Jersey City scored twice in the top of the fifth, on singles by Charlie Hanford, John Butler, and Walt Woods, and a ground-rule double by Joe Raidy. The Bisons responded with two runs in the bottom half. Rabbit Nattress singled with one out, and Bobby Wood drew a walk after fouling nearly a dozen balls out of the ballpark. It was comical to see, as umpire Campau, “custodian of the white sphere,” tossed each new ball to Merritt, who rubbed it in the dirt before delivering it to the plate.16 Perhaps worn out from the effort, Merritt threw a wild pitch to Kisinger, and both runners moved up a base. Nattress scored and Wood moved to third on Kisinger’s fly ball, which was caught by Hanford in short right field. Badel doubled down the third-base line — his second double of the game — and Wood trotted home.
In the top of the sixth, the Bisons’ second baseman and captain, George Smith, stopped a hot shot off the bat of Wally Clement for the first out. Kisinger fanned the next two Skeeters, Joe Bean and Pete Cassidy, and both men complained uninhibitedly to Campau. The stern umpire threw Bean out of the game for using “insulting and vile language.”17 Bean, who was the Skeeters second baseman and captain, was replaced by Bill Keister at second base.
The Bisons added a run in the bottom of the sixth by some clever baserunning. Jim Murray led off with a single to right field. McConnell followed with a well-placed sacrifice bunt that traveled about 20 feet down the third-base line. As McConnell was thrown out at first, Murray scampered all the way to third base, catching the Skeeters off-guard with his daring. Murray then scored on Hunter Hill’s sacrifice bunt to the right side of the infield. The Bisons scored again in the eighth inning, as Jake Gettman doubled to right field, stole third base, and came home on Murray’s infield out.
The Skeeters were unable to mount a comeback against Kisinger’s fine pitching and the solid Buffalo defense. The final out of the game was “a spectacular, one-handed, diving catch by McConnell, of Hanford’s fly near the right field crowd.”18 The final tally was Buffalo Bisons 5, Jersey City Skeeters 2. A disgruntled Cassidy of the losing team followed Campau after the game and “shoved him several times.”19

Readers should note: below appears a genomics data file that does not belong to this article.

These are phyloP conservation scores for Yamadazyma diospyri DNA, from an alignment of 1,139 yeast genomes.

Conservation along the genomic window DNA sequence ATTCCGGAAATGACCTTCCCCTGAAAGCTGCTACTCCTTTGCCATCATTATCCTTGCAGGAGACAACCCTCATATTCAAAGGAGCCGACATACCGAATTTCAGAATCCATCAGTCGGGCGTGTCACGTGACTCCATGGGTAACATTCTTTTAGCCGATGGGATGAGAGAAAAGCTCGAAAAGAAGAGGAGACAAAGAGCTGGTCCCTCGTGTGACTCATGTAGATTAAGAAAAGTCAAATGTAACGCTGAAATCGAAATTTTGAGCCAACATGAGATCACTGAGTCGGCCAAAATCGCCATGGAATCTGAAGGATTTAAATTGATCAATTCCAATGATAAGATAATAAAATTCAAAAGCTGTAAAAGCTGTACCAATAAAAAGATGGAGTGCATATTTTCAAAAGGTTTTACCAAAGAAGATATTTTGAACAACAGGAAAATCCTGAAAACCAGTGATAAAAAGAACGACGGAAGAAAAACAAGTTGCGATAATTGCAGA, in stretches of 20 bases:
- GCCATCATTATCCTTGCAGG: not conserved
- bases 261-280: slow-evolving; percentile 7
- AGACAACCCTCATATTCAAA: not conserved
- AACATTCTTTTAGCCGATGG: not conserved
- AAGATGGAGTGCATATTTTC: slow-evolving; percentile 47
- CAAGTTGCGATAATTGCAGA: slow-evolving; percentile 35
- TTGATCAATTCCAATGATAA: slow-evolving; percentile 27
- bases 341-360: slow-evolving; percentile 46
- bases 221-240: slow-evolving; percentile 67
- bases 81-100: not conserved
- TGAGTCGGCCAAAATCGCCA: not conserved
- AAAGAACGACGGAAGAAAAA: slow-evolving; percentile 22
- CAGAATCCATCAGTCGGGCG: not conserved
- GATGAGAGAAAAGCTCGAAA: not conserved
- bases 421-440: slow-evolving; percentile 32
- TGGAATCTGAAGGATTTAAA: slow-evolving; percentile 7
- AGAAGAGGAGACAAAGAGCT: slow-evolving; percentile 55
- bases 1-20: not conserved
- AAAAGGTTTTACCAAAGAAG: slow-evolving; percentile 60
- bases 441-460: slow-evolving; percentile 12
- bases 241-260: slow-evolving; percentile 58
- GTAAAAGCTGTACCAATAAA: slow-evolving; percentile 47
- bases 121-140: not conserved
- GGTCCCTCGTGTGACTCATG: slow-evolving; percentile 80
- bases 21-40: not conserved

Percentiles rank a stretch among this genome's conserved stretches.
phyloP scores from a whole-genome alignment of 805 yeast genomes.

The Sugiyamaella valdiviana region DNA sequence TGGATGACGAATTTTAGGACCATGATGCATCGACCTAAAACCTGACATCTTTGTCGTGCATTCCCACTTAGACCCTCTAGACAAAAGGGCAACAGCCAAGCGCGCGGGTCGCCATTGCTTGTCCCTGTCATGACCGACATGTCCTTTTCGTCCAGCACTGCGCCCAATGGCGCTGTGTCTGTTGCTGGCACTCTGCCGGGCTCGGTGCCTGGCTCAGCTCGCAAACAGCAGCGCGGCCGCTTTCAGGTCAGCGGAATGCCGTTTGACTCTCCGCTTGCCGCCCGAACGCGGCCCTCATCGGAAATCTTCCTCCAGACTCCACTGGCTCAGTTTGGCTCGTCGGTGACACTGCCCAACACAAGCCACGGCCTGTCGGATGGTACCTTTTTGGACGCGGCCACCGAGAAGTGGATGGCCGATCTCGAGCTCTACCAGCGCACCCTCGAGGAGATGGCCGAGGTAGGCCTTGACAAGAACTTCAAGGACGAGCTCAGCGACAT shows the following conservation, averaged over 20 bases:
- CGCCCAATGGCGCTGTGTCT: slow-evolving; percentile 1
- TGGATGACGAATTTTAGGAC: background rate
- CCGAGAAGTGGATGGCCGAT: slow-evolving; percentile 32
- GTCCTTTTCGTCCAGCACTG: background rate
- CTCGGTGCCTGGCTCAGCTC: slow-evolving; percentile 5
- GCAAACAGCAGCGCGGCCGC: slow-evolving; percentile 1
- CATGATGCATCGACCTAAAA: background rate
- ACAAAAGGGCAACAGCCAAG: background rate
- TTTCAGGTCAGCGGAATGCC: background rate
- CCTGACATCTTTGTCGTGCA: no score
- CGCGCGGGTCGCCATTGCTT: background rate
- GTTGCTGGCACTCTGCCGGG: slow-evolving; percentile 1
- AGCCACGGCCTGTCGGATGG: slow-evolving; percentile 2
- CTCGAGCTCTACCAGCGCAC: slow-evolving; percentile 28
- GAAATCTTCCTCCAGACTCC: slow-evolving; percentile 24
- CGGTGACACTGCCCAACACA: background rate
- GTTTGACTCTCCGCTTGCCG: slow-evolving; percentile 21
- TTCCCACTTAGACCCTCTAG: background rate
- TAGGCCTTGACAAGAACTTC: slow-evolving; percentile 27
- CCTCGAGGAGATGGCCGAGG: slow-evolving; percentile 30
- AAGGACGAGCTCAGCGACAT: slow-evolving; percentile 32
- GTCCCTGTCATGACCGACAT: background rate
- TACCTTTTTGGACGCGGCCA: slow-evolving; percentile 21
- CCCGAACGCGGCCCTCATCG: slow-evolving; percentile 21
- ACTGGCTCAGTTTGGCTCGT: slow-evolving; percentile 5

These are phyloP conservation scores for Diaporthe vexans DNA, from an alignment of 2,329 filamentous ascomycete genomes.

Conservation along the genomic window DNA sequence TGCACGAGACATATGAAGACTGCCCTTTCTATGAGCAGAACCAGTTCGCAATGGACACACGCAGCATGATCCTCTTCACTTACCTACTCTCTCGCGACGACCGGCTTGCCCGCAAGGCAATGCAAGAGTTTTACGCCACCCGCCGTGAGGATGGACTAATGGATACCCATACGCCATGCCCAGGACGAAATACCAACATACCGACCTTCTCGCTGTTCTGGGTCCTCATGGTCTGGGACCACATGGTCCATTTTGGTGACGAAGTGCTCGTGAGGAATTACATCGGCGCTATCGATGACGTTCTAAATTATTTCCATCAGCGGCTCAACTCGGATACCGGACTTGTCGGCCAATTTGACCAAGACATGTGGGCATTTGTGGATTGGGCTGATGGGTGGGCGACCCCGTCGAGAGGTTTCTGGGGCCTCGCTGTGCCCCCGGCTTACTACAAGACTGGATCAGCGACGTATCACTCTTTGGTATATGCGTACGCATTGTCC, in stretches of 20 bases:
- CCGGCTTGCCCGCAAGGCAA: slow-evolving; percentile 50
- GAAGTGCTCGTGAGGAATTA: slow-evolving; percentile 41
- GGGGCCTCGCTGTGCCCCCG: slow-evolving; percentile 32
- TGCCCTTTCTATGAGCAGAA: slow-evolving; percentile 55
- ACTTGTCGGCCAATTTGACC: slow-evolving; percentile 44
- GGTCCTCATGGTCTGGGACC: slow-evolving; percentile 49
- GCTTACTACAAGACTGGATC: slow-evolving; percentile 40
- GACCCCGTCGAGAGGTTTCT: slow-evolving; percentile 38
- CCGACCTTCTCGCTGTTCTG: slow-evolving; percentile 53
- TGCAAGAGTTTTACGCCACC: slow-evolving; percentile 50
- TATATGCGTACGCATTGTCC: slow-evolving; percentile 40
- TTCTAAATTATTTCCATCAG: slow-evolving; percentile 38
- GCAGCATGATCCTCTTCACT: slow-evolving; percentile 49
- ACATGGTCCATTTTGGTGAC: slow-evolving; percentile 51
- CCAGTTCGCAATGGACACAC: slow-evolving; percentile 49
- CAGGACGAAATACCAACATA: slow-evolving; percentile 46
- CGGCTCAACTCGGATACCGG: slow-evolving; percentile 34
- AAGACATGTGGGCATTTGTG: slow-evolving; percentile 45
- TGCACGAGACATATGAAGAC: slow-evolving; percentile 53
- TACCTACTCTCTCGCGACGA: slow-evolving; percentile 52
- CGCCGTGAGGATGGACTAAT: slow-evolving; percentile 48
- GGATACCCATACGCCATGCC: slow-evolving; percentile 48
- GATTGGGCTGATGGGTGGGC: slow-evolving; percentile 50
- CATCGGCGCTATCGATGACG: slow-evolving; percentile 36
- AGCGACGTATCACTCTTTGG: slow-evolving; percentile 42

With the victory, the Bisons took sole possession of first place in the Eastern League. The Buffalo press heaped praise on Badel, McConnell, and Kisinger. Badel is “the one with a hump, and why not, if he be a true Bison,” quipped the Buffalo Evening News.20
The Buffalo Bisons won the 1906 Eastern League pennant (the Jersey City Skeeters finished second, 3 ½ games back), and the Bisons defeated the Columbus (Ohio) Senators, champions of the American Association, in the Little World Series. But they did it without Badel, who jumped his contract in July and returned to the Johnstown Johnnies. It is unknown why Badel left the Bisons, but a letter to the Buffalo Times by a writer identified as “M.D.P.” offers a possible explanation:
“The unthinking and unfeeling element of this city no sooner set eyes on this man, whom an unkind Nature had deformed, than it immediately dubbed him ‘Humpy’ Badel. During the progress of the games played at home this title was handed out to him in various forms. That it must have been galling to his sensibilities is beyond question. The crowd, however, never could be brought to see it in that light, but in its brutality kept reminding the poor fellow of his physical misfortune.”21
Game coverage in the May 15, 1906, issues of the following newspapers: Buffalo Commercial, Buffalo Courier, Buffalo Enquirer, Buffalo Evening News, Buffalo Express, and Buffalo Times.
1 “World of Sport,” Buffalo Commercial, March 27, 1906: 9.
2 Walter C. Mason, Buffalo Express, April 16, 1906: 12.
4 “Bisons Are Home Ready for Skeeters,” Buffalo Times, May 14, 1906: 12.
5 “Buffalo Ball Player Is Drowned,” Buffalo Enquirer, May 5, 1906: 6.
6 Buffalo Courier, May 15, 1906.
7 Buffalo Enquirer, May 15, 1906.
8 Buffalo Courier, May 15, 1906.
9 Buffalo Courier and Buffalo Express, May 15, 1906.
10 Buffalo Courier, May 15, 1906.
11 Buffalo Enquirer, May 15, 1906.
13 Buffalo Express, May 15, 1906.
15 Buffalo Courier, May 15, 1906.
16 Buffalo Commercial, May 15, 1906.
17 Buffalo Enquirer, May 15, 1906.
18 Buffalo Evening News, May 15, 1906.
19 Buffalo Enquirer, May 15, 1906.
20 Buffalo Evening News, May 15, 1906.
21 “Fair Play Asked,” Buffalo Times, July 9, 1906: 9.
Buffalo Bisons 5
Jersey City Skeeters 2
Buffalo, New York